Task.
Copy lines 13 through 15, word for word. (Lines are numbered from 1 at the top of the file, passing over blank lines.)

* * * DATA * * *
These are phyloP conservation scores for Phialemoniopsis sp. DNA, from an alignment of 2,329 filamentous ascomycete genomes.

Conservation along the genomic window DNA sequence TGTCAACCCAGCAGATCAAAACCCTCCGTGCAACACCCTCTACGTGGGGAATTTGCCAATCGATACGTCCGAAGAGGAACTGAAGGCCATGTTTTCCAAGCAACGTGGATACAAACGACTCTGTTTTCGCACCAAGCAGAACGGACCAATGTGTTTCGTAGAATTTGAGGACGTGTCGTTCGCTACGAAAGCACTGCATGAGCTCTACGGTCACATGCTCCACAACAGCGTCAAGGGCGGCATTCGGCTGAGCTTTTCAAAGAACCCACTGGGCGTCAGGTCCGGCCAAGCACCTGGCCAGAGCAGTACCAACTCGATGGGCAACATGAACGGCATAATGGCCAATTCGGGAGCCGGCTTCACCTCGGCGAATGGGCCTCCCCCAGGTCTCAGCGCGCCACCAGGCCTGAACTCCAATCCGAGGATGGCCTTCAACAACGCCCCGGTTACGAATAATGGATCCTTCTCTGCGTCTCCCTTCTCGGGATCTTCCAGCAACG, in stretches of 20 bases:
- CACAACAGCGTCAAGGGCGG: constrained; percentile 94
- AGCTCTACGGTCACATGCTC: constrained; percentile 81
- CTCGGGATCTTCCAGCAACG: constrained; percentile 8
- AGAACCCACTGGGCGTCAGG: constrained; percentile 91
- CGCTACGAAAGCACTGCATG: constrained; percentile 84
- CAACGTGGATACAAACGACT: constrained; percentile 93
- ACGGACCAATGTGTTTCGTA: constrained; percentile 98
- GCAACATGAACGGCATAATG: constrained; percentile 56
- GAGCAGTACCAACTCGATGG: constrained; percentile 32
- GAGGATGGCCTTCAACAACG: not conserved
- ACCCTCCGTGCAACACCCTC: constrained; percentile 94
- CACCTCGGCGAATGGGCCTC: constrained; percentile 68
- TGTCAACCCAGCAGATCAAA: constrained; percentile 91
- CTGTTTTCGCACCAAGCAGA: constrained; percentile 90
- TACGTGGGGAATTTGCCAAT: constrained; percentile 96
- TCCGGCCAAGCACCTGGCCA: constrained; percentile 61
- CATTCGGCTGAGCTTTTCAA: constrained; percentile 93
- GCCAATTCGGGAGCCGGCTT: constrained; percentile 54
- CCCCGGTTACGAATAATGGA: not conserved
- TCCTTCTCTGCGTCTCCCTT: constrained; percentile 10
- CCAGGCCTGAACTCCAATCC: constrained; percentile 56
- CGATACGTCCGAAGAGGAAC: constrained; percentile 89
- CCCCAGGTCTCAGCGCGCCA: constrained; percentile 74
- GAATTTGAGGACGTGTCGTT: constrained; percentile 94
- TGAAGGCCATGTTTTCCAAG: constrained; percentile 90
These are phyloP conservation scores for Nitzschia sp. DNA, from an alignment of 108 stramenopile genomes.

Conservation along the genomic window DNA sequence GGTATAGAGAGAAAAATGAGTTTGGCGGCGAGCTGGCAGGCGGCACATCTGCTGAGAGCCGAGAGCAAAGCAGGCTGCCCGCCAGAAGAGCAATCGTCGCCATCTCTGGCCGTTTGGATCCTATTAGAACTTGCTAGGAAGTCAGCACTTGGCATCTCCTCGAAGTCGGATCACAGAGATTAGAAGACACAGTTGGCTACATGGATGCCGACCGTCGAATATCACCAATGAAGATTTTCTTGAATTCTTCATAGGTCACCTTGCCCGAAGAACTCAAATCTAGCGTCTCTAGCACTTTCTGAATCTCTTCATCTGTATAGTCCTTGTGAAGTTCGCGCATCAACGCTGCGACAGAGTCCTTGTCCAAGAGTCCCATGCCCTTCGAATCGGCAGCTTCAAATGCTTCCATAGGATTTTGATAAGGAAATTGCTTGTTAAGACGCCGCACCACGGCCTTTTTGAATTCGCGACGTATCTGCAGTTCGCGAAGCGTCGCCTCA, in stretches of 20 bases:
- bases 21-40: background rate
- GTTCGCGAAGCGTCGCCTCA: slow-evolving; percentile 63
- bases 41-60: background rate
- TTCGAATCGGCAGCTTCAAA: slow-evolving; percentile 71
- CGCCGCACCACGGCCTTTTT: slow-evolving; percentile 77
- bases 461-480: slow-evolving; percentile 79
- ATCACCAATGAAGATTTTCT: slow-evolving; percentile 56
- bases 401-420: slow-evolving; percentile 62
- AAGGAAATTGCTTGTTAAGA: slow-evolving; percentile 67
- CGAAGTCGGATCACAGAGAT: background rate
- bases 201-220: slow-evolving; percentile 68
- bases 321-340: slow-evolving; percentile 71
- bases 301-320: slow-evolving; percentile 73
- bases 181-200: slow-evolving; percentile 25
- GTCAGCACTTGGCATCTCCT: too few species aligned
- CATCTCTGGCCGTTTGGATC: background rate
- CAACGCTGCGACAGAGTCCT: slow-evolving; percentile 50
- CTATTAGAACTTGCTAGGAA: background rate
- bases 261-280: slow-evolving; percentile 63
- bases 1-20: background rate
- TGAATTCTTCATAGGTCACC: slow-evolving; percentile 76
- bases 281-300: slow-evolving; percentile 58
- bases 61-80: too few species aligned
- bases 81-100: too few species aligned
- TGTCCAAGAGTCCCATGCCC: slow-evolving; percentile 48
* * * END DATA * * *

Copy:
- ACCCTCCGTGCAACACCCTC: constrained; percentile 94
- CACCTCGGCGAATGGGCCTC: constrained; percentile 68
- TGTCAACCCAGCAGATCAAA: constrained; percentile 91